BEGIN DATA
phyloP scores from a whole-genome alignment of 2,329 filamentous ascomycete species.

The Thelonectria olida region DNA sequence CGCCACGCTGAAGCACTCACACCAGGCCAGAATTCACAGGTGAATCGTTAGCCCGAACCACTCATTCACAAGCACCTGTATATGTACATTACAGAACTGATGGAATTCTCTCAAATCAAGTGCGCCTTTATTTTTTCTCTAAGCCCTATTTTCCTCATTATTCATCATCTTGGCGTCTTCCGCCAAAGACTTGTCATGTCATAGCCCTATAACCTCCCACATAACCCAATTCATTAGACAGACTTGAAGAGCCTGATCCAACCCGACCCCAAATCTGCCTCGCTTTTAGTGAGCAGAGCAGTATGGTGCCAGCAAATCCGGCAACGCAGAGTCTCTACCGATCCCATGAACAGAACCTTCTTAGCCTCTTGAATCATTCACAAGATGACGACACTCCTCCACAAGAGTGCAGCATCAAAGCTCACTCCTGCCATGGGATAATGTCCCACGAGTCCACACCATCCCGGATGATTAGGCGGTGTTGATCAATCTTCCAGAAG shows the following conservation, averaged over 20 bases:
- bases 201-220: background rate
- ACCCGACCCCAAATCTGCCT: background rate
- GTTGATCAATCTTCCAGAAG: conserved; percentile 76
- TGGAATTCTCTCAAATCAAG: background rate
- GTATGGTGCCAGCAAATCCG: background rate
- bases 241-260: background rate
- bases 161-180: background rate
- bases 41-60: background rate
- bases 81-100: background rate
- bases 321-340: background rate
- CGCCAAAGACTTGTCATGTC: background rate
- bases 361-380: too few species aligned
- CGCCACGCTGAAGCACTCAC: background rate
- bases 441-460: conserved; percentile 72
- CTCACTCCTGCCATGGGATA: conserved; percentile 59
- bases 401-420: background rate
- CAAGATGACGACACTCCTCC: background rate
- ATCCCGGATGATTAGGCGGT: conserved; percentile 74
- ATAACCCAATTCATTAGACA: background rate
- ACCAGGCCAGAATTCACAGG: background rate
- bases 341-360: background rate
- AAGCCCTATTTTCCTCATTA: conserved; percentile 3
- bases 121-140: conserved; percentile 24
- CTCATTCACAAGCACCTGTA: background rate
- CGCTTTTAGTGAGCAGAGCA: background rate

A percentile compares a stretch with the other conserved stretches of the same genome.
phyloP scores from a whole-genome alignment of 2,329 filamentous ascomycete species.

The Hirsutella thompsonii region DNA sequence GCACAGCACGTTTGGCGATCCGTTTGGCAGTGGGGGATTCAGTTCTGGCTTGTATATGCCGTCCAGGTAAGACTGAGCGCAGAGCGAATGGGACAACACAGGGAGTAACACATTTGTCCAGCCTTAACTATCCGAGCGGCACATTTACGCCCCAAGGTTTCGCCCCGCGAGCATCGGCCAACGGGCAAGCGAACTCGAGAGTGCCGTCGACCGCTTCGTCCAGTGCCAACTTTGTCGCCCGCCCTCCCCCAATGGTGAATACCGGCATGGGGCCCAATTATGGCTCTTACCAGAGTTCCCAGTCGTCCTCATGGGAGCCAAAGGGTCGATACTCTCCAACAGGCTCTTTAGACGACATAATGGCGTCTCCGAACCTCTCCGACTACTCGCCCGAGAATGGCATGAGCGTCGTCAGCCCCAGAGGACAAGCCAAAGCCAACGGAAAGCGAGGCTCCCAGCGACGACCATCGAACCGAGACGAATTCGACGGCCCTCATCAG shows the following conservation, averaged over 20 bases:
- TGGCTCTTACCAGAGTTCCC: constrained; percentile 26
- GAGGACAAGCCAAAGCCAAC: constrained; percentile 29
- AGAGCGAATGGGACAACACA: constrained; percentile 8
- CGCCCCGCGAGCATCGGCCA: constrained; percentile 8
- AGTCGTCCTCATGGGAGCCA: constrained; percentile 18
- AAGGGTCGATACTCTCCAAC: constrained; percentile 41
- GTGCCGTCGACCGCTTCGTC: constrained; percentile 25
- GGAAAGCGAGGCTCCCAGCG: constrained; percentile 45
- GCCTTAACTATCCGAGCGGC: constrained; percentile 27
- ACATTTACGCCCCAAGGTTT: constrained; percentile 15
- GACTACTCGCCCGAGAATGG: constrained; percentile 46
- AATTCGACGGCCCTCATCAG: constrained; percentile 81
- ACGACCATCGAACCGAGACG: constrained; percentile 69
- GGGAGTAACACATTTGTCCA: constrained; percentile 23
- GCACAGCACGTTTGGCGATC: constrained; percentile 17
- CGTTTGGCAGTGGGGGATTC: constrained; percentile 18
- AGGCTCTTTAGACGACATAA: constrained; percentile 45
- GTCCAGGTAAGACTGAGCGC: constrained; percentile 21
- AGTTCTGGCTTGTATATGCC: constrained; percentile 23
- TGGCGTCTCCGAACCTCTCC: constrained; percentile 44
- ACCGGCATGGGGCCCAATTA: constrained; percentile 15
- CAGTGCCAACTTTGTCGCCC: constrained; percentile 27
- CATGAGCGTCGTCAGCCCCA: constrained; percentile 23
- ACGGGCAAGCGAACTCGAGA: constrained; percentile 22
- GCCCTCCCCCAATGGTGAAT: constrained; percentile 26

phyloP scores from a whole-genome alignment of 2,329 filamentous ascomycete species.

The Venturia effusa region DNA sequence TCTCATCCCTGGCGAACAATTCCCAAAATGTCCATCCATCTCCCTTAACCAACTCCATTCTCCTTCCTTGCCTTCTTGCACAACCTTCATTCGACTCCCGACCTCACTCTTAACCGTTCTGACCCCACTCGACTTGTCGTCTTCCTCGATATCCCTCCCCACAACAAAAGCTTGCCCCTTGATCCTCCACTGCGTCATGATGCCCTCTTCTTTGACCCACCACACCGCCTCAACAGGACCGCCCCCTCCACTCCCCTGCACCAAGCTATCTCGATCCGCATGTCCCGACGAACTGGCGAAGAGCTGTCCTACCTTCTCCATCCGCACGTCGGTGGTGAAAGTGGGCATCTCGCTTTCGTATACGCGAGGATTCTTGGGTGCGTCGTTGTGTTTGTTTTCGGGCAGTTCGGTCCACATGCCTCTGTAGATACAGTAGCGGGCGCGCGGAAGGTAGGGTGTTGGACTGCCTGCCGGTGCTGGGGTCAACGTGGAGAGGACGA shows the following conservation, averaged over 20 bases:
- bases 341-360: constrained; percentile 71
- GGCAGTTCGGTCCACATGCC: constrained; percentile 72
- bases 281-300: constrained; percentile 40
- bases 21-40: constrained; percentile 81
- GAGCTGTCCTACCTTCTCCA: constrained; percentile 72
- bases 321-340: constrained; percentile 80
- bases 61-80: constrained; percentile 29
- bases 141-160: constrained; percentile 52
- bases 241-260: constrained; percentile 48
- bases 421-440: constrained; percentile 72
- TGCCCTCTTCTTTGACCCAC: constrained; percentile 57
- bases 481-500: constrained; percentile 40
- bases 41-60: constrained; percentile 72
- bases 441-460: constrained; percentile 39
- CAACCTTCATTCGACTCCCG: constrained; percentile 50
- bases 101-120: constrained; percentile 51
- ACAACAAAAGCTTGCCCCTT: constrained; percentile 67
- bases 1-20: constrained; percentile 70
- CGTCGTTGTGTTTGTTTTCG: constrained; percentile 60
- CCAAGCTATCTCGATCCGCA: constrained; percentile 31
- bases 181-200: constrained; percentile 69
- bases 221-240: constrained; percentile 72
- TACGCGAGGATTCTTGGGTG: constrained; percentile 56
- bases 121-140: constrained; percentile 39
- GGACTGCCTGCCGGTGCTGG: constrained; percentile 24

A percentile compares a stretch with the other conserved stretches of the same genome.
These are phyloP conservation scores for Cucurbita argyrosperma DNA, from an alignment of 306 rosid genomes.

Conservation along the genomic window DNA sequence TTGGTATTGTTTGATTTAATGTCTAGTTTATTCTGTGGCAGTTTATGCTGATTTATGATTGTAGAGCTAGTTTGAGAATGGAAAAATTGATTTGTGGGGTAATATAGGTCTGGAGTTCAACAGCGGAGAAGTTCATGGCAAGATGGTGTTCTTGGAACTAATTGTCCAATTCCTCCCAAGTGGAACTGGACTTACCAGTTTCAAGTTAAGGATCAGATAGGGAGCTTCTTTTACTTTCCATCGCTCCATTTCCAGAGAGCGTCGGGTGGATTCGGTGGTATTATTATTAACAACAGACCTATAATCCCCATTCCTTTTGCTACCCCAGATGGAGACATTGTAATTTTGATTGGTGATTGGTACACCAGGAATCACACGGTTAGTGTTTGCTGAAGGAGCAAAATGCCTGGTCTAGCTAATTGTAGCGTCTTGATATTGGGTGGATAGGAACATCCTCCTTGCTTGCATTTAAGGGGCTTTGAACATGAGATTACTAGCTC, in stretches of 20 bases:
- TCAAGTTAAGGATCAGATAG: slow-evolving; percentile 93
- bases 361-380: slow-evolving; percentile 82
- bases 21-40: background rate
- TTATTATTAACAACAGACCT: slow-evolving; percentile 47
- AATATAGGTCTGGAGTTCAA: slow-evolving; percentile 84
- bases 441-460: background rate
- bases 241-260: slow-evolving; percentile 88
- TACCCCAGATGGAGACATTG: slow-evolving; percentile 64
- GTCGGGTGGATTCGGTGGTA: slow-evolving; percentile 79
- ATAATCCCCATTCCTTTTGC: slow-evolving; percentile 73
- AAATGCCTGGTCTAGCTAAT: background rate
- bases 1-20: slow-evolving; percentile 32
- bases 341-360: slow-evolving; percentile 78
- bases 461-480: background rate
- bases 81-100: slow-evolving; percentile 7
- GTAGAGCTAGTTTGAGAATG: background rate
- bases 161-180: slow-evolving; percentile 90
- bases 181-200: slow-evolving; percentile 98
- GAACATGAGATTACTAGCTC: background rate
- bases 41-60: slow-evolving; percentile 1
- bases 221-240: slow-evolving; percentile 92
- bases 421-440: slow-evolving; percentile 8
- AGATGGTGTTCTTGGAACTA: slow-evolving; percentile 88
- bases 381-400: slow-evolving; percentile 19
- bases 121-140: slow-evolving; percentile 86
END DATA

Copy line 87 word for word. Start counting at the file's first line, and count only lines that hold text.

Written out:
- bases 361-380: slow-evolving; percentile 82